A town in West Virginia is initiating various efforts in compensating the costs related to opioid abuse by bringing to justice the illegal drug distributors. Five drug wholesalers were mentioned in a lawsuit filed by the Mingo County Community of Kermit on Tuesday. Cameron Justice, the former owner of a closed pain clinic, was among the people named by the court. In 2010, he had been sentenced for a health care fraud and served thirty months in prison. Issuing illegal prescriptions to unauthorized staff members was also among the charges that sent him behind bars. Truman Chafin, the former state Senator, also championed against the distribution of illegal drugs. He mentioned that “The good people of Kermit deserve justice for the ravages done to them by several multinational corporations for money.”
Several other communities are planning to file a lawsuit relating to the same issue. Nicholas County town of Richwood is one of the affected communities, and their grievances are yet to be brought to justice by Rusty Webb, the Charleston attorney. Webb mentioned that most of the counties and cities in West Virginia had been affected by the distribution of illegal drugs which has been costly to the individual communities. These areas have incurred costs which would have been avoided if the pharmacists and doctors did not allow the distributions to take place.
In the early weeks of January, the City of Huntington filed a related lawsuit involving dumping of illegal drugs in the area. The McDowell County Commission sued the drug distributors who took part in the illegal business in December. The state is determined to bring to justice people who defy the law, and it has been prominent in settling cases related to illicit drug wholesalers.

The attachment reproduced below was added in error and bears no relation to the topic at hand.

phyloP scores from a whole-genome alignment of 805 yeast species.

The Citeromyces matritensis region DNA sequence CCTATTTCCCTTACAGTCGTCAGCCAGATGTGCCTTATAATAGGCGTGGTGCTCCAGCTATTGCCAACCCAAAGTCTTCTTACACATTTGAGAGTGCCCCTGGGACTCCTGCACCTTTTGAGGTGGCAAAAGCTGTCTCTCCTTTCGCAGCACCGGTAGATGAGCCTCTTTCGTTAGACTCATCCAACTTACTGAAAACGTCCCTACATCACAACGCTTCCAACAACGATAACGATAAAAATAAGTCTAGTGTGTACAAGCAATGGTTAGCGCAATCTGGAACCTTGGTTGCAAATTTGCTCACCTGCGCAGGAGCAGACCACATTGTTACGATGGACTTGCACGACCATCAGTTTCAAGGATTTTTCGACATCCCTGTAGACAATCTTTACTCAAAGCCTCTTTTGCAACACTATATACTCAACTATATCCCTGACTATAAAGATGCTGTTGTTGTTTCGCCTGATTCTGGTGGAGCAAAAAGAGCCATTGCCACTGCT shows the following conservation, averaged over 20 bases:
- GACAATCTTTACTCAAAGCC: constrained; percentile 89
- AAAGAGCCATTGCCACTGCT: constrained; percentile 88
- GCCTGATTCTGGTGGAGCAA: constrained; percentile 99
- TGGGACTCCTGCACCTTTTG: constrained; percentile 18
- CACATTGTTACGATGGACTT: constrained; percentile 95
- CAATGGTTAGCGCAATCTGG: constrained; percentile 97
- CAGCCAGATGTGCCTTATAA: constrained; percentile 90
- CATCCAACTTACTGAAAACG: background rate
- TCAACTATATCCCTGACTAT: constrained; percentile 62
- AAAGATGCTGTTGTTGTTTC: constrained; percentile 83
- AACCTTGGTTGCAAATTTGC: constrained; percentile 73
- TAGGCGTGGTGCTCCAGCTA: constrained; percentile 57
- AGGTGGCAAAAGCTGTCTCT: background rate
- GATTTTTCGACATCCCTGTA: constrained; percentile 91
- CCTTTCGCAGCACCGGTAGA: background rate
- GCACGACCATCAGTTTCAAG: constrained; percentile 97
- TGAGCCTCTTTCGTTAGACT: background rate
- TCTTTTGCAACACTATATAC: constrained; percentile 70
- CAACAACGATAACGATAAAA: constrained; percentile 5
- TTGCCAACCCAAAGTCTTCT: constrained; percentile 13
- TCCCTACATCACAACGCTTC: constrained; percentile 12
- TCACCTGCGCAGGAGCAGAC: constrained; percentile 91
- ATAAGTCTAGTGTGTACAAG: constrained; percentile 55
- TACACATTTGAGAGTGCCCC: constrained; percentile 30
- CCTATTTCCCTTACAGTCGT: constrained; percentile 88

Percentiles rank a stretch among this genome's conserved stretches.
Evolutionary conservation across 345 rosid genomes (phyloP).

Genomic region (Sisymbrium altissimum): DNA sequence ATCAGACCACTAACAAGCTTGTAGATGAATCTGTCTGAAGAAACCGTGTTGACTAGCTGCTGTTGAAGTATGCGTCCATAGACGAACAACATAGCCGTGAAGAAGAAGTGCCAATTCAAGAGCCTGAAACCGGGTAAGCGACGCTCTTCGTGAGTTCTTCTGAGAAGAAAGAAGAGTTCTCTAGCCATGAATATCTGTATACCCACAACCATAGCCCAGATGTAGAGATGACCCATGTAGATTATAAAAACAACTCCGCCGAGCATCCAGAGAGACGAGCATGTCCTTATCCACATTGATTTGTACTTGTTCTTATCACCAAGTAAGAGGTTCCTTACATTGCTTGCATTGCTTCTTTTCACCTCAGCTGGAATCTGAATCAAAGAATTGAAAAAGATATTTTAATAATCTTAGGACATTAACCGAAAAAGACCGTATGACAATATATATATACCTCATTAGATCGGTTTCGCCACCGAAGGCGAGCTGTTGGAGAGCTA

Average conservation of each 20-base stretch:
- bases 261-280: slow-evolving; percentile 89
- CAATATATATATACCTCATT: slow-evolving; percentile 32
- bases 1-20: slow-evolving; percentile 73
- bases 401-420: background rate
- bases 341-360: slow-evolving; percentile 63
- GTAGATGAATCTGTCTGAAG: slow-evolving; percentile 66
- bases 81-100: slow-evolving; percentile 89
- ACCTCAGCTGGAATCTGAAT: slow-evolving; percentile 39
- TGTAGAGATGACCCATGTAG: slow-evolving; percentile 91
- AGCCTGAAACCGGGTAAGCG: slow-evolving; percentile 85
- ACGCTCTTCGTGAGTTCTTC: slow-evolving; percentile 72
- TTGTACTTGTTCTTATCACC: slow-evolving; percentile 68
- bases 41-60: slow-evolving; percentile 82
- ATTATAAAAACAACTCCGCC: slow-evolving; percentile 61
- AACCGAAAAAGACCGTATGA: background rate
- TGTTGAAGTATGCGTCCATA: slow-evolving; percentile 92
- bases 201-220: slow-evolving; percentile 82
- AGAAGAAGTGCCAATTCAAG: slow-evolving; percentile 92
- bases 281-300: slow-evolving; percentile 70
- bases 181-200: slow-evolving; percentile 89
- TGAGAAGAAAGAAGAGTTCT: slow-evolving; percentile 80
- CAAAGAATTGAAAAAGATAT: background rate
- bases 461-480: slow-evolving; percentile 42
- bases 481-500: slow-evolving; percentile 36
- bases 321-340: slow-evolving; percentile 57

McKesson Corporation, a wholesaler, based in San Francisco was announced by the U.S Justice Department in January to have settled similar lawsuits after paying an amount of $150 million. The allegations were associated with the failure of the wholesalers to determine and create awareness on suspicious orders of prescription pain drugs distributed by the pharmacies. The reports from federal prosecutors were that most of the West Virginia Pharmacies had placed suspicious orders. A federal investigation on McKesson was carried out in Grant County where it was settled for an amount of $2 million.
Other drug wholesalers were brought to justice following an investigation by the Charleston Gazette-Mail. Close to 1,728 people were overdosed by oxycodone and hydrocodone pills that were shipped to West Virginia for six years. According to the newspaper, approximately 9 million pain pills was received over a two-year period by a single pharmacy in Kermit from the drug distributors.
West Virginia had the highest number of deaths relating to the drug overdose as reported by the Centers for Disease Control and Prevention. According to the reports, the rates of deaths reported in 2015 was 41.4 per 100, 000 of the total population. It showed an increase of drug overdose deaths by approximately 17 percent from the previous year. The second in the listings was New Hampshire with 3.43 per 100, 000 of the total population. Kentucky and Ohio followed the same trend having a rate of 29.9 per 100, 000 population.
Derrick D. Billingslea is an alcoholism and addictions treatment professional with over two decades in recovery himself and he is the Founder and CEO of HUGS Recovery Centers, located in Atlanta, Georgia.